Pronouns at PCC
At PCC, you have the right to specify the pronouns that you would like to be used for you. We want everyone to be treated with dignity and respect, and that includes using the correct pronouns for each other.
How do I set my pronouns and where will they show up?
You can set your pronouns in the admissions application, by emailing firstname.lastname@example.org from your @pcc.edu email, or by using the update name and pronouns form. Providing your pronouns is completely optional. You can make changes to your pronouns once per term.
Updating your name
If you also want to update your first name, see preferred names at PCC.
The pronouns you provide will be shared in the following places:
- Class rosters that instructors see
- D2L Brightspace
What pronouns are available?
Today there are four options available: she/her, he/him, they/their, ze/zir. We look forward to expanding the list of available pronouns.
Get help or report problems
We have a lot of interconnected systems and sometimes changes can fail to update to all platforms. If your pronouns are not showing correctly, let us try to fix it. Contact email@example.com and we’ll do some research to find out if it can be fixed.
What are pronouns and why are they important?
Providing students the opportunity to indicate their pronouns is part of fostering a respectful and inclusive college community.
Pronouns are words we use to talk about someone when we’re not using their name. Examples of pronouns include she/her, he/him, and they/them. In English, some pronouns are typically associated with specific genders. We can’t know someone’s pronouns (or gender identity) just by looking at them, so it’s important to let people tell us what pronouns we should use for them instead of making assumptions. Using the incorrect pronoun for someone is called “misgendering” and can make people feel hurt, invalidated, disrespected, and like they don’t belong. We can avoid this by asking people what pronouns we should use for them and then following through on using those pronouns. We can also lead by example and offer our pronouns (but only if we’re comfortable sharing that information). When we share our pronouns, it disrupts patterns of assumption and helps encourage others to share. PCC can also make this easier on students by listing their pronouns in places like class rosters.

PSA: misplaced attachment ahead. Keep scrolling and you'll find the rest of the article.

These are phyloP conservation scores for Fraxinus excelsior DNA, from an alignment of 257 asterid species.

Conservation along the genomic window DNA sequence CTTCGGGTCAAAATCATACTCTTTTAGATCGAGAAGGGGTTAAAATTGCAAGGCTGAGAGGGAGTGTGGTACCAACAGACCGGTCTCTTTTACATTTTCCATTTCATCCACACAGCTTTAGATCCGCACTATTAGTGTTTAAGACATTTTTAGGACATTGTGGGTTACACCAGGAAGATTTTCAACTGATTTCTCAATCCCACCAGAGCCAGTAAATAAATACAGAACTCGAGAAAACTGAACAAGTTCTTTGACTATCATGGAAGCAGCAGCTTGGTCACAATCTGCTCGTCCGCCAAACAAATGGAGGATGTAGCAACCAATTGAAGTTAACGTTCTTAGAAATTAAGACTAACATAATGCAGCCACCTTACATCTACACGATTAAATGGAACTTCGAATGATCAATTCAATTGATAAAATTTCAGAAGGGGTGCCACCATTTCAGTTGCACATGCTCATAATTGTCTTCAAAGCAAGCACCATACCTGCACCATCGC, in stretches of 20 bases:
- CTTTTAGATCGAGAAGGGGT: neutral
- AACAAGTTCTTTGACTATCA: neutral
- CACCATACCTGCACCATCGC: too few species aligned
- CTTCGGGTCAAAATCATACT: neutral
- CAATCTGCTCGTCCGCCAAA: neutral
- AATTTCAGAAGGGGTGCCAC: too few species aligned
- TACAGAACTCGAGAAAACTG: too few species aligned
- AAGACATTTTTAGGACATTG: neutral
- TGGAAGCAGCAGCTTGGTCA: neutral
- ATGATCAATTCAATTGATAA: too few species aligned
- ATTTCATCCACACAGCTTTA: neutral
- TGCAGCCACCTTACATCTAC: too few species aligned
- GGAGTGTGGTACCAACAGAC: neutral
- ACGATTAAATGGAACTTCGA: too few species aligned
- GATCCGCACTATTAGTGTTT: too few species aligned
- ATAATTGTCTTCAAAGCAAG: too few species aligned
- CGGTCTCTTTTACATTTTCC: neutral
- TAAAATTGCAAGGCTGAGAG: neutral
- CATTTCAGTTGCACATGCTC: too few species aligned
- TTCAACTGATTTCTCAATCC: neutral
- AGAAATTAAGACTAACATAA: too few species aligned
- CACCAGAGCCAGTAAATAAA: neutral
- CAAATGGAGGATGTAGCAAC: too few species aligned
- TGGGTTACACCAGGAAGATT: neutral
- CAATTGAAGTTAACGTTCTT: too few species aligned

Why don’t we use “preferred pronouns”?
The word “preferred” suggests that a person’s pronouns are merely a preference. Pronouns are related to important aspects of our identity and identity expression, and should always be respected. Because our identities can change over time, and we all have the right to decide when or if we share our identities with other people, our pronouns can change as well. Even if a person’s pronouns change, they are never just a preference.